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Old 01-23-2018, 07:08 PM
 
Location: Oregon, formerly Texas
5,242 posts, read 3,393,710 times
Reputation: 8783

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Quote:
Originally Posted by jrkliny View Post
Nice logic, but the more modern registers are simpler and simpler to use and require absolutely minimal operator skills. To prove the point lots of places are using self checkout. Currently self checkout might still require assistance and is slow. That will change. We now have an Amazon store with no manual checkout of any kind.


Don't count on cashiers somehow taking on more job functions such as theft and loss prevention. In all but the small stores, that is already handled remotely by review of cameras. Regarding "floor/customer service associates", we can see a strong trend. Knowledgeable individuals are being replaced with cheaper employees. This is really noticeable in Home Depot stores. A few years ago stores had knowledgeable sales associates, often retired tradesmen. Now anyone will do provided they are willing to work cheap enough.
The kinds of things that self-checks can't really do are check ID's, match prices, deal with coupons, etc.. and in general just deal with customer stupidity. I was working there when my Wal-Mart store installed its first self-checks. The first generation was pretty bad. By the 3rd generation they had improved significantly, especially in the weight recognition and user interface. The 1st and 2nd generation used did not actually allow for reduction in front-end staff. The 3rd generation actually did.

I'll be interested to see how the Amazon "no-check" technology works out. https://techcrunch.com/2018/01/21/in...enience-store/ From the first glimpses, the system seems pretty bad at preventing shrink, and all those cameras just seem.... expensive. I think this technology is 10 years out at least from having a significant impact. I also don't think this will penetrate all markets by a LONG shot anytime soon. The expense may be worth it in downtown Seattle and similar markets & may threaten convenient stores in urban cores.

However, go out to any #MAGA area of the country and you still find retailers like ShopKo that take you back to the 1980s when you walk in. Heck you even still see Kmarts in these places, still very much an 80s experience.

I have a hard time seeing how retail in places like that could ever afford the capital cost of replacing checkers with hundreds of cameras & sensors. I remember the corporate mandate of forcing my WM store to install & update self-checks was a budget crunch for store management (they make the stores pay for their own remodels). The wage of checkers is just not that high to justify replacing them with all that extra tech.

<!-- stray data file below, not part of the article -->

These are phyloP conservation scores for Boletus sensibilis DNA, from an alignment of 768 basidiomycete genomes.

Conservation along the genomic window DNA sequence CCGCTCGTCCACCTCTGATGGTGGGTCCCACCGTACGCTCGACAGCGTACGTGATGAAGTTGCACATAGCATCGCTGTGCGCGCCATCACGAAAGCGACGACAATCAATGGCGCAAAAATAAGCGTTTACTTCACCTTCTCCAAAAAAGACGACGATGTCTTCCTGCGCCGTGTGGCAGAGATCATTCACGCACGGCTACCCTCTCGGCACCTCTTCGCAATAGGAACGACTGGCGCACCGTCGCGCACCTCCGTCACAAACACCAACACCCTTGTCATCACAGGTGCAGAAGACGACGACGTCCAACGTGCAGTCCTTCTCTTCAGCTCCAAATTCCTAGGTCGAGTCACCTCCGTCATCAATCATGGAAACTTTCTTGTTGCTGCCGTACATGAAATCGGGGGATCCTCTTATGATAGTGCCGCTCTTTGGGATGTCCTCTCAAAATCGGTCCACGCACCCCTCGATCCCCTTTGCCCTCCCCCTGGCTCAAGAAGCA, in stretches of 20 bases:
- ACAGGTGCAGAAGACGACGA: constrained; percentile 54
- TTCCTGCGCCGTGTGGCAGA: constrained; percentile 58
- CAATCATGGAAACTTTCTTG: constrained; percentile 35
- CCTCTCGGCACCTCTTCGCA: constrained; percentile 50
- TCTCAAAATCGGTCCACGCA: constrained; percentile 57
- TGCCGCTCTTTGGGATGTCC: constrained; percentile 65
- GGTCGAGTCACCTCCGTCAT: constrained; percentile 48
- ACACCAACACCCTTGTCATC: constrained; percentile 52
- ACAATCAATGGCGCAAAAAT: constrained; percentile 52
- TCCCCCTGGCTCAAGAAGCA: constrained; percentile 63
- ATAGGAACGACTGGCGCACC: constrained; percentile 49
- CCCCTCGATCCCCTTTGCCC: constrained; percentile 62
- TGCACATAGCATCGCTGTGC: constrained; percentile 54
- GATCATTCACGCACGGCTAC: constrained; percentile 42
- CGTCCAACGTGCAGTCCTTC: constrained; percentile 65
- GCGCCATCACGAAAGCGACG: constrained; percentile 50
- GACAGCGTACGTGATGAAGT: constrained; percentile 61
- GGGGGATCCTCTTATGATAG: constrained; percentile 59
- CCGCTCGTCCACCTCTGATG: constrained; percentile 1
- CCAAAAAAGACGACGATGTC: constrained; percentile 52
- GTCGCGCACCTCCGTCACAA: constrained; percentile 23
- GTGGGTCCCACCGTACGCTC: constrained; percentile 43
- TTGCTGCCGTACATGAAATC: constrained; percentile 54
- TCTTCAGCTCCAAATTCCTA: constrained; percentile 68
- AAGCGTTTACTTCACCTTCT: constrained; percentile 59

From what I can see of the AmazonGo shop... I don't think it is even trying to compete with the Wal-Marts or Targets of the world.

Last edited by redguard57; 01-23-2018 at 07:36 PM..
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Old 01-25-2018, 06:41 AM
 
Location: USA
6,171 posts, read 4,948,777 times
Reputation: 10547
Quote:
Originally Posted by runswithscissors View Post


Where to begin.

That's funny you think all retail jobs are minimum wage. Especially in grocery. And that you conflate an entry level wage as a permanent one with no incremental raises for time in title.

I made $12.00 per hour at Giant grocery chain in 1999 on the overnight shift as the single cashier and managing the front alone. I also did stock in down time.

Was that a union shop? I looked into a job at the local Giant in my area and they offered $9 to start. Only the managers are full time.
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Old 01-25-2018, 09:09 AM
 
Location: East of Seattle since 1992, originally from SF Bay Area
28,382 posts, read 50,562,503 times
Reputation: 28610
Quote:
Originally Posted by redguard57 View Post
The kinds of things that self-checks can't really do are check ID's, match prices, deal with coupons, etc.. and in general just deal with customer stupidity. I was working there when my Wal-Mart store installed its first self-checks. The first generation was pretty bad. By the 3rd generation they had improved significantly, especially in the weight recognition and user interface. The 1st and 2nd generation used did not actually allow for reduction in front-end staff. The 3rd generation actually did.

I'll be interested to see how the Amazon "no-check" technology works out. https://techcrunch.com/2018/01/21/in...enience-store/ From the first glimpses, the system seems pretty bad at preventing shrink, and all those cameras just seem.... expensive. I think this technology is 10 years out at least from having a significant impact. I also don't think this will penetrate all markets by a LONG shot anytime soon. The expense may be worth it in downtown Seattle and similar markets & may threaten convenient stores in urban cores.

However, go out to any #MAGA area of the country and you still find retailers like ShopKo that take you back to the 1980s when you walk in. Heck you even still see Kmarts in these places, still very much an 80s experience.

I have a hard time seeing how retail in places like that could ever afford the capital cost of replacing checkers with hundreds of cameras & sensors. I remember the corporate mandate of forcing my WM store to install & update self-checks was a budget crunch for store management (they make the stores pay for their own remodels). The wage of checkers is just not that high to justify replacing them with all that extra tech.

From what I can see of the AmazonGo shop... I don't think it is even trying to compete with the Wal-Marts or Targets of the world.